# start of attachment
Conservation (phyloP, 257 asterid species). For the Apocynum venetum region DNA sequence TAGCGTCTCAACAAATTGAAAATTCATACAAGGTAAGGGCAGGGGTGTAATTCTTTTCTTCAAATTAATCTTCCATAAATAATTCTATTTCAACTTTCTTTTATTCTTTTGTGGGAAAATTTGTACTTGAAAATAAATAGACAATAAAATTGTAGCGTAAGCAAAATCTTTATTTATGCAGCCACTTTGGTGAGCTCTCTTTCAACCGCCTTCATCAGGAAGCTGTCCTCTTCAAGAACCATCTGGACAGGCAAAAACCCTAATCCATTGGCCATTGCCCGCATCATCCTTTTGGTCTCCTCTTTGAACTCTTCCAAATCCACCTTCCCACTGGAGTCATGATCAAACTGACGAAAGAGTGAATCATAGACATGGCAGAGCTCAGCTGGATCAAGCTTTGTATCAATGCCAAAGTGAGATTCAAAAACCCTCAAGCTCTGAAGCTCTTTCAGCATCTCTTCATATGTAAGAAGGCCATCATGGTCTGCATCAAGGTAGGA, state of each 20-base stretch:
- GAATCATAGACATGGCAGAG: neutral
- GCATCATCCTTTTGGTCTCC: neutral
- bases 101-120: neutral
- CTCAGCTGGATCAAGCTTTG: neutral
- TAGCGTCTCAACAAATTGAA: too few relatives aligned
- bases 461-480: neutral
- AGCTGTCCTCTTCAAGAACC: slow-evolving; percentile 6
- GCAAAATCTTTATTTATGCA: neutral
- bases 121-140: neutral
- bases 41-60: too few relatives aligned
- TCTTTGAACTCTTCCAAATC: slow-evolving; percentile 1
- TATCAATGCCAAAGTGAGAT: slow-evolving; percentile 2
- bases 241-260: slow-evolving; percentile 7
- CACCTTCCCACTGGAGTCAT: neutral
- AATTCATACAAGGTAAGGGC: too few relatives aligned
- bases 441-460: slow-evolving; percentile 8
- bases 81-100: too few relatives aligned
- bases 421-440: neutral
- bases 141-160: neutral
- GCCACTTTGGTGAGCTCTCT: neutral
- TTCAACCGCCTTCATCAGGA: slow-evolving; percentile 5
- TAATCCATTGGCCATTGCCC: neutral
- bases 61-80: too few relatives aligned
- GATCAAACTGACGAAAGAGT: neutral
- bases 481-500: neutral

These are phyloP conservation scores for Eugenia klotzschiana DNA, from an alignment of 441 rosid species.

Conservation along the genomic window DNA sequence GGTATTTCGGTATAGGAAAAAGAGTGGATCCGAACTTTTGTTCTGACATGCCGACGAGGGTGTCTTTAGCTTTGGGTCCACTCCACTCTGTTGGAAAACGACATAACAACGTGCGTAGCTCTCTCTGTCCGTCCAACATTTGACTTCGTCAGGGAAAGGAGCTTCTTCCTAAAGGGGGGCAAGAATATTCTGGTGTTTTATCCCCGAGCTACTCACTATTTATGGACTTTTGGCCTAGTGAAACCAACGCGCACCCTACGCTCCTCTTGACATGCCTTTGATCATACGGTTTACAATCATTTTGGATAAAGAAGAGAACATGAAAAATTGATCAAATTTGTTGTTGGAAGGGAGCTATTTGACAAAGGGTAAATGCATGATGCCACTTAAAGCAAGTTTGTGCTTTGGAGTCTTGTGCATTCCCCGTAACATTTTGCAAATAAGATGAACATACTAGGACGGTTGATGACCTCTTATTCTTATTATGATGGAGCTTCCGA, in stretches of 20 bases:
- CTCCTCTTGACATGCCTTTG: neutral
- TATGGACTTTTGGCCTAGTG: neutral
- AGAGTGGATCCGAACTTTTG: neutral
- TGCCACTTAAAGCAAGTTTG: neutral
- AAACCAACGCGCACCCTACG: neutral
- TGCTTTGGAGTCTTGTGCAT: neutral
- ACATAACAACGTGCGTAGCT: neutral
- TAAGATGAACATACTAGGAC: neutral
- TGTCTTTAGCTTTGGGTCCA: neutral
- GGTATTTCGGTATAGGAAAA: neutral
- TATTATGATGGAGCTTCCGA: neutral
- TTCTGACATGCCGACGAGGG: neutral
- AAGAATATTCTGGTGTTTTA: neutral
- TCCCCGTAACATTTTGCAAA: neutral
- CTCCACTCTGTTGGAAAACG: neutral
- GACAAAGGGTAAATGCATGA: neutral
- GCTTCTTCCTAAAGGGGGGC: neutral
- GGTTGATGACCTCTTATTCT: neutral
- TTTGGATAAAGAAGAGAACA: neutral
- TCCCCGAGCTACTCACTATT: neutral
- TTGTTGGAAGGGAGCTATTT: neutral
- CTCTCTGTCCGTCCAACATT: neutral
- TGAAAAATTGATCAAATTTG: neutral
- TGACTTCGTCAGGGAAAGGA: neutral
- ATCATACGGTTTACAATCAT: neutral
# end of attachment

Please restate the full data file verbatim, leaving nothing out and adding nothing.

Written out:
Conservation (phyloP, 257 asterid species). For the Apocynum venetum region DNA sequence TAGCGTCTCAACAAATTGAAAATTCATACAAGGTAAGGGCAGGGGTGTAATTCTTTTCTTCAAATTAATCTTCCATAAATAATTCTATTTCAACTTTCTTTTATTCTTTTGTGGGAAAATTTGTACTTGAAAATAAATAGACAATAAAATTGTAGCGTAAGCAAAATCTTTATTTATGCAGCCACTTTGGTGAGCTCTCTTTCAACCGCCTTCATCAGGAAGCTGTCCTCTTCAAGAACCATCTGGACAGGCAAAAACCCTAATCCATTGGCCATTGCCCGCATCATCCTTTTGGTCTCCTCTTTGAACTCTTCCAAATCCACCTTCCCACTGGAGTCATGATCAAACTGACGAAAGAGTGAATCATAGACATGGCAGAGCTCAGCTGGATCAAGCTTTGTATCAATGCCAAAGTGAGATTCAAAAACCCTCAAGCTCTGAAGCTCTTTCAGCATCTCTTCATATGTAAGAAGGCCATCATGGTCTGCATCAAGGTAGGA, state of each 20-base stretch:
- GAATCATAGACATGGCAGAG: neutral
- GCATCATCCTTTTGGTCTCC: neutral
- bases 101-120: neutral
- CTCAGCTGGATCAAGCTTTG: neutral
- TAGCGTCTCAACAAATTGAA: too few relatives aligned
- bases 461-480: neutral
- AGCTGTCCTCTTCAAGAACC: slow-evolving; percentile 6
- GCAAAATCTTTATTTATGCA: neutral
- bases 121-140: neutral
- bases 41-60: too few relatives aligned
- TCTTTGAACTCTTCCAAATC: slow-evolving; percentile 1
- TATCAATGCCAAAGTGAGAT: slow-evolving; percentile 2
- bases 241-260: slow-evolving; percentile 7
- CACCTTCCCACTGGAGTCAT: neutral
- AATTCATACAAGGTAAGGGC: too few relatives aligned
- bases 441-460: slow-evolving; percentile 8
- bases 81-100: too few relatives aligned
- bases 421-440: neutral
- bases 141-160: neutral
- GCCACTTTGGTGAGCTCTCT: neutral
- TTCAACCGCCTTCATCAGGA: slow-evolving; percentile 5
- TAATCCATTGGCCATTGCCC: neutral
- bases 61-80: too few relatives aligned
- GATCAAACTGACGAAAGAGT: neutral
- bases 481-500: neutral

These are phyloP conservation scores for Eugenia klotzschiana DNA, from an alignment of 441 rosid species.

Conservation along the genomic window DNA sequence GGTATTTCGGTATAGGAAAAAGAGTGGATCCGAACTTTTGTTCTGACATGCCGACGAGGGTGTCTTTAGCTTTGGGTCCACTCCACTCTGTTGGAAAACGACATAACAACGTGCGTAGCTCTCTCTGTCCGTCCAACATTTGACTTCGTCAGGGAAAGGAGCTTCTTCCTAAAGGGGGGCAAGAATATTCTGGTGTTTTATCCCCGAGCTACTCACTATTTATGGACTTTTGGCCTAGTGAAACCAACGCGCACCCTACGCTCCTCTTGACATGCCTTTGATCATACGGTTTACAATCATTTTGGATAAAGAAGAGAACATGAAAAATTGATCAAATTTGTTGTTGGAAGGGAGCTATTTGACAAAGGGTAAATGCATGATGCCACTTAAAGCAAGTTTGTGCTTTGGAGTCTTGTGCATTCCCCGTAACATTTTGCAAATAAGATGAACATACTAGGACGGTTGATGACCTCTTATTCTTATTATGATGGAGCTTCCGA, in stretches of 20 bases:
- CTCCTCTTGACATGCCTTTG: neutral
- TATGGACTTTTGGCCTAGTG: neutral
- AGAGTGGATCCGAACTTTTG: neutral
- TGCCACTTAAAGCAAGTTTG: neutral
- AAACCAACGCGCACCCTACG: neutral
- TGCTTTGGAGTCTTGTGCAT: neutral
- ACATAACAACGTGCGTAGCT: neutral
- TAAGATGAACATACTAGGAC: neutral
- TGTCTTTAGCTTTGGGTCCA: neutral
- GGTATTTCGGTATAGGAAAA: neutral
- TATTATGATGGAGCTTCCGA: neutral
- TTCTGACATGCCGACGAGGG: neutral
- AAGAATATTCTGGTGTTTTA: neutral
- TCCCCGTAACATTTTGCAAA: neutral
- CTCCACTCTGTTGGAAAACG: neutral
- GACAAAGGGTAAATGCATGA: neutral
- GCTTCTTCCTAAAGGGGGGC: neutral
- GGTTGATGACCTCTTATTCT: neutral
- TTTGGATAAAGAAGAGAACA: neutral
- TCCCCGAGCTACTCACTATT: neutral
- TTGTTGGAAGGGAGCTATTT: neutral
- CTCTCTGTCCGTCCAACATT: neutral
- TGAAAAATTGATCAAATTTG: neutral
- TGACTTCGTCAGGGAAAGGA: neutral
- ATCATACGGTTTACAATCAT: neutral